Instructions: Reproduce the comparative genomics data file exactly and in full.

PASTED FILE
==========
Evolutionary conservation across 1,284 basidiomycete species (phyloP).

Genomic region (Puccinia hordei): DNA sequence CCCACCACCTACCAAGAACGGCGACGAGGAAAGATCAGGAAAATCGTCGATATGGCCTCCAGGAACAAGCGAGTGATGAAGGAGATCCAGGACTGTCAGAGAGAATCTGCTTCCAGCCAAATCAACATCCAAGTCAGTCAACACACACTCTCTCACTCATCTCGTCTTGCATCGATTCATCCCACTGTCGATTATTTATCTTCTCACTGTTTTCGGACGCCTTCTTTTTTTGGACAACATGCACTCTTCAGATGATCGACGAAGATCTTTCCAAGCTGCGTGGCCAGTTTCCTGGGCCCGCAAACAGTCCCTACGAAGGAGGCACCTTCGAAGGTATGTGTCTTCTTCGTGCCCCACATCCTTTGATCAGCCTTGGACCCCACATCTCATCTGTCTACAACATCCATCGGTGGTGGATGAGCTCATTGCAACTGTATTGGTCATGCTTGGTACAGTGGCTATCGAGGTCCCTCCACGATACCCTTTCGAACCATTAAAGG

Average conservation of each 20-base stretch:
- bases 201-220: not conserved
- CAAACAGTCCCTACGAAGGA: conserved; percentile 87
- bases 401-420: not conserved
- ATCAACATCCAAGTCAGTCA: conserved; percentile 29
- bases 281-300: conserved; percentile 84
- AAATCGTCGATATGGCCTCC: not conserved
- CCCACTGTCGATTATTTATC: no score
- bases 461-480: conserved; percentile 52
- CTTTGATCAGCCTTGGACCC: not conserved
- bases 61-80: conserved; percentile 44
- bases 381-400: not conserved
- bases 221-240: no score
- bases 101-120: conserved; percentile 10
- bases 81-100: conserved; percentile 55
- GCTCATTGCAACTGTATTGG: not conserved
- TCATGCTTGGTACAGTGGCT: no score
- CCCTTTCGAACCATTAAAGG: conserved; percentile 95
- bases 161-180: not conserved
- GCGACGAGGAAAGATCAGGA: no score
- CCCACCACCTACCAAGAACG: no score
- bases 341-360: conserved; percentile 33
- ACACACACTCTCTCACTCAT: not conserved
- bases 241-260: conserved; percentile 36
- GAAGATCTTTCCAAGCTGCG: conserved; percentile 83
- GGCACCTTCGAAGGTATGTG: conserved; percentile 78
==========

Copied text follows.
Evolutionary conservation across 1,284 basidiomycete species (phyloP).

Genomic region (Puccinia hordei): DNA sequence CCCACCACCTACCAAGAACGGCGACGAGGAAAGATCAGGAAAATCGTCGATATGGCCTCCAGGAACAAGCGAGTGATGAAGGAGATCCAGGACTGTCAGAGAGAATCTGCTTCCAGCCAAATCAACATCCAAGTCAGTCAACACACACTCTCTCACTCATCTCGTCTTGCATCGATTCATCCCACTGTCGATTATTTATCTTCTCACTGTTTTCGGACGCCTTCTTTTTTTGGACAACATGCACTCTTCAGATGATCGACGAAGATCTTTCCAAGCTGCGTGGCCAGTTTCCTGGGCCCGCAAACAGTCCCTACGAAGGAGGCACCTTCGAAGGTATGTGTCTTCTTCGTGCCCCACATCCTTTGATCAGCCTTGGACCCCACATCTCATCTGTCTACAACATCCATCGGTGGTGGATGAGCTCATTGCAACTGTATTGGTCATGCTTGGTACAGTGGCTATCGAGGTCCCTCCACGATACCCTTTCGAACCATTAAAGG

Average conservation of each 20-base stretch:
- bases 201-220: not conserved
- CAAACAGTCCCTACGAAGGA: conserved; percentile 87
- bases 401-420: not conserved
- ATCAACATCCAAGTCAGTCA: conserved; percentile 29
- bases 281-300: conserved; percentile 84
- AAATCGTCGATATGGCCTCC: not conserved
- CCCACTGTCGATTATTTATC: no score
- bases 461-480: conserved; percentile 52
- CTTTGATCAGCCTTGGACCC: not conserved
- bases 61-80: conserved; percentile 44
- bases 381-400: not conserved
- bases 221-240: no score
- bases 101-120: conserved; percentile 10
- bases 81-100: conserved; percentile 55
- GCTCATTGCAACTGTATTGG: not conserved
- TCATGCTTGGTACAGTGGCT: no score
- CCCTTTCGAACCATTAAAGG: conserved; percentile 95
- bases 161-180: not conserved
- GCGACGAGGAAAGATCAGGA: no score
- CCCACCACCTACCAAGAACG: no score
- bases 341-360: conserved; percentile 33
- ACACACACTCTCTCACTCAT: not conserved
- bases 241-260: conserved; percentile 36
- GAAGATCTTTCCAAGCTGCG: conserved; percentile 83
- GGCACCTTCGAAGGTATGTG: conserved; percentile 78